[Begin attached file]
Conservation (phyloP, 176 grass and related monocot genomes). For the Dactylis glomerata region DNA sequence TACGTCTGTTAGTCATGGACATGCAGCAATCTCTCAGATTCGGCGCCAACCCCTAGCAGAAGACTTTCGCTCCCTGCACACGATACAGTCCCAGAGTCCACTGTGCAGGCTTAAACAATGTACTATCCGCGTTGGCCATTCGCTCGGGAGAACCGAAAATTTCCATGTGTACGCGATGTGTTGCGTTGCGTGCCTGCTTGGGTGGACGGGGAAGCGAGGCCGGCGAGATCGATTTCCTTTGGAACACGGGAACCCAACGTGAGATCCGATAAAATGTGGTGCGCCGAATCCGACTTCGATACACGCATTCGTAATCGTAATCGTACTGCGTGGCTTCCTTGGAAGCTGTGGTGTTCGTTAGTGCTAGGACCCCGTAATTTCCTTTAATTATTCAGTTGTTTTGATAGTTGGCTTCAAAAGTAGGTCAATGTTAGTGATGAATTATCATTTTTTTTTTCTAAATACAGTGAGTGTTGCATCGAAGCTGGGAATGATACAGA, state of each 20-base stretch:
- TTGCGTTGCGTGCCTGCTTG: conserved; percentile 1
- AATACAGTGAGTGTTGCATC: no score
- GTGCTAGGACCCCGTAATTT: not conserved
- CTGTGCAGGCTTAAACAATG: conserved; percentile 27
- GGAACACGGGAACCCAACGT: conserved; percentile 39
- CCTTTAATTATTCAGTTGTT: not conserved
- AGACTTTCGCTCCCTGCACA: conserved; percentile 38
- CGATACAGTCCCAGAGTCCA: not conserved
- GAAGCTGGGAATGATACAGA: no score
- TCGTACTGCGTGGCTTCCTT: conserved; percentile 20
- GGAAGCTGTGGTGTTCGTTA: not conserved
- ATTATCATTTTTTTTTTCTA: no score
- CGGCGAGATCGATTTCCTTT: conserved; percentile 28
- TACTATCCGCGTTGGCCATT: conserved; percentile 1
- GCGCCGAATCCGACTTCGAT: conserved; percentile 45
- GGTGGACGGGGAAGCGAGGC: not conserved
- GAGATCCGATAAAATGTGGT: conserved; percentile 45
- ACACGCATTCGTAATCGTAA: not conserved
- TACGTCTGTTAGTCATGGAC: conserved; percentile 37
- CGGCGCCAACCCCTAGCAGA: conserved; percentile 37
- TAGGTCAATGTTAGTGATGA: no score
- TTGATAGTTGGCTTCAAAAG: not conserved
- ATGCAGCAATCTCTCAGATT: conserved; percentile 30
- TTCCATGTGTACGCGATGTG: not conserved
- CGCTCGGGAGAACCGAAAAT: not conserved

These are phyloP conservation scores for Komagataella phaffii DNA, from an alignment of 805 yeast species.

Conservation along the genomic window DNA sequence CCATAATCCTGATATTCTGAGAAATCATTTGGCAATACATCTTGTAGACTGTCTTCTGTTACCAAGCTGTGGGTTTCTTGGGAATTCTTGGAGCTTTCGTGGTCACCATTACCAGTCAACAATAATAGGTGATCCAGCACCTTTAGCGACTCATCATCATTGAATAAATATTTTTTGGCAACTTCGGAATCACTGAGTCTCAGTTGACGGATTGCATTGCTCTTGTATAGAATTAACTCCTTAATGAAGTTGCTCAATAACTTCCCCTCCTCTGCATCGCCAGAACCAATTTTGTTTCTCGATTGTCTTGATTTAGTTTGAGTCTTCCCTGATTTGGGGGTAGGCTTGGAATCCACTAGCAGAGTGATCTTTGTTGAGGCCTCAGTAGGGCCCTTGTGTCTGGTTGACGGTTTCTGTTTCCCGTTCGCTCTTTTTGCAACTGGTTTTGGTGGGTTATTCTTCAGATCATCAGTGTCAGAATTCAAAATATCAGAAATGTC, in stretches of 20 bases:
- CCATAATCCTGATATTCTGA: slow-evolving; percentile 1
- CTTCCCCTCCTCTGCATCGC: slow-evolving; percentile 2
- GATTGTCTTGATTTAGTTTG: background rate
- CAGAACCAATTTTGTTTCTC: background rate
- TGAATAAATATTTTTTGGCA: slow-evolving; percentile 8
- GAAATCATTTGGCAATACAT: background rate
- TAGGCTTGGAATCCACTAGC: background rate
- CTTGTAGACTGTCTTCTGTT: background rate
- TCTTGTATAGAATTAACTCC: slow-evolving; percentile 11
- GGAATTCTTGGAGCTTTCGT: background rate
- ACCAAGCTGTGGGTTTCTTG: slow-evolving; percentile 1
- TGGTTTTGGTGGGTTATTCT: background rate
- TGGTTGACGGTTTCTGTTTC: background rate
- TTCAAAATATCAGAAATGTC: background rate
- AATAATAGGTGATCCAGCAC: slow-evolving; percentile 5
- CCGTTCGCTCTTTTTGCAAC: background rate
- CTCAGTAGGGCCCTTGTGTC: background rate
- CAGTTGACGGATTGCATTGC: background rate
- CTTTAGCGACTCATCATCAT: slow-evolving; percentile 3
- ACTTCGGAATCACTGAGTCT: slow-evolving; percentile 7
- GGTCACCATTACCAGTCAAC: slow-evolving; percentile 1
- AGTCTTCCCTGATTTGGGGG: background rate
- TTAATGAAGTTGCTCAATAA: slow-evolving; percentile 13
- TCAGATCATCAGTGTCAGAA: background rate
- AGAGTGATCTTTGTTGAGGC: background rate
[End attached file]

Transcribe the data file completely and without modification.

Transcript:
Conservation (phyloP, 176 grass and related monocot genomes). For the Dactylis glomerata region DNA sequence TACGTCTGTTAGTCATGGACATGCAGCAATCTCTCAGATTCGGCGCCAACCCCTAGCAGAAGACTTTCGCTCCCTGCACACGATACAGTCCCAGAGTCCACTGTGCAGGCTTAAACAATGTACTATCCGCGTTGGCCATTCGCTCGGGAGAACCGAAAATTTCCATGTGTACGCGATGTGTTGCGTTGCGTGCCTGCTTGGGTGGACGGGGAAGCGAGGCCGGCGAGATCGATTTCCTTTGGAACACGGGAACCCAACGTGAGATCCGATAAAATGTGGTGCGCCGAATCCGACTTCGATACACGCATTCGTAATCGTAATCGTACTGCGTGGCTTCCTTGGAAGCTGTGGTGTTCGTTAGTGCTAGGACCCCGTAATTTCCTTTAATTATTCAGTTGTTTTGATAGTTGGCTTCAAAAGTAGGTCAATGTTAGTGATGAATTATCATTTTTTTTTTCTAAATACAGTGAGTGTTGCATCGAAGCTGGGAATGATACAGA, state of each 20-base stretch:
- TTGCGTTGCGTGCCTGCTTG: conserved; percentile 1
- AATACAGTGAGTGTTGCATC: no score
- GTGCTAGGACCCCGTAATTT: not conserved
- CTGTGCAGGCTTAAACAATG: conserved; percentile 27
- GGAACACGGGAACCCAACGT: conserved; percentile 39
- CCTTTAATTATTCAGTTGTT: not conserved
- AGACTTTCGCTCCCTGCACA: conserved; percentile 38
- CGATACAGTCCCAGAGTCCA: not conserved
- GAAGCTGGGAATGATACAGA: no score
- TCGTACTGCGTGGCTTCCTT: conserved; percentile 20
- GGAAGCTGTGGTGTTCGTTA: not conserved
- ATTATCATTTTTTTTTTCTA: no score
- CGGCGAGATCGATTTCCTTT: conserved; percentile 28
- TACTATCCGCGTTGGCCATT: conserved; percentile 1
- GCGCCGAATCCGACTTCGAT: conserved; percentile 45
- GGTGGACGGGGAAGCGAGGC: not conserved
- GAGATCCGATAAAATGTGGT: conserved; percentile 45
- ACACGCATTCGTAATCGTAA: not conserved
- TACGTCTGTTAGTCATGGAC: conserved; percentile 37
- CGGCGCCAACCCCTAGCAGA: conserved; percentile 37
- TAGGTCAATGTTAGTGATGA: no score
- TTGATAGTTGGCTTCAAAAG: not conserved
- ATGCAGCAATCTCTCAGATT: conserved; percentile 30
- TTCCATGTGTACGCGATGTG: not conserved
- CGCTCGGGAGAACCGAAAAT: not conserved

These are phyloP conservation scores for Komagataella phaffii DNA, from an alignment of 805 yeast species.

Conservation along the genomic window DNA sequence CCATAATCCTGATATTCTGAGAAATCATTTGGCAATACATCTTGTAGACTGTCTTCTGTTACCAAGCTGTGGGTTTCTTGGGAATTCTTGGAGCTTTCGTGGTCACCATTACCAGTCAACAATAATAGGTGATCCAGCACCTTTAGCGACTCATCATCATTGAATAAATATTTTTTGGCAACTTCGGAATCACTGAGTCTCAGTTGACGGATTGCATTGCTCTTGTATAGAATTAACTCCTTAATGAAGTTGCTCAATAACTTCCCCTCCTCTGCATCGCCAGAACCAATTTTGTTTCTCGATTGTCTTGATTTAGTTTGAGTCTTCCCTGATTTGGGGGTAGGCTTGGAATCCACTAGCAGAGTGATCTTTGTTGAGGCCTCAGTAGGGCCCTTGTGTCTGGTTGACGGTTTCTGTTTCCCGTTCGCTCTTTTTGCAACTGGTTTTGGTGGGTTATTCTTCAGATCATCAGTGTCAGAATTCAAAATATCAGAAATGTC, in stretches of 20 bases:
- CCATAATCCTGATATTCTGA: slow-evolving; percentile 1
- CTTCCCCTCCTCTGCATCGC: slow-evolving; percentile 2
- GATTGTCTTGATTTAGTTTG: background rate
- CAGAACCAATTTTGTTTCTC: background rate
- TGAATAAATATTTTTTGGCA: slow-evolving; percentile 8
- GAAATCATTTGGCAATACAT: background rate
- TAGGCTTGGAATCCACTAGC: background rate
- CTTGTAGACTGTCTTCTGTT: background rate
- TCTTGTATAGAATTAACTCC: slow-evolving; percentile 11
- GGAATTCTTGGAGCTTTCGT: background rate
- ACCAAGCTGTGGGTTTCTTG: slow-evolving; percentile 1
- TGGTTTTGGTGGGTTATTCT: background rate
- TGGTTGACGGTTTCTGTTTC: background rate
- TTCAAAATATCAGAAATGTC: background rate
- AATAATAGGTGATCCAGCAC: slow-evolving; percentile 5
- CCGTTCGCTCTTTTTGCAAC: background rate
- CTCAGTAGGGCCCTTGTGTC: background rate
- CAGTTGACGGATTGCATTGC: background rate
- CTTTAGCGACTCATCATCAT: slow-evolving; percentile 3
- ACTTCGGAATCACTGAGTCT: slow-evolving; percentile 7
- GGTCACCATTACCAGTCAAC: slow-evolving; percentile 1
- AGTCTTCCCTGATTTGGGGG: background rate
- TTAATGAAGTTGCTCAATAA: slow-evolving; percentile 13
- TCAGATCATCAGTGTCAGAA: background rate
- AGAGTGATCTTTGTTGAGGC: background rate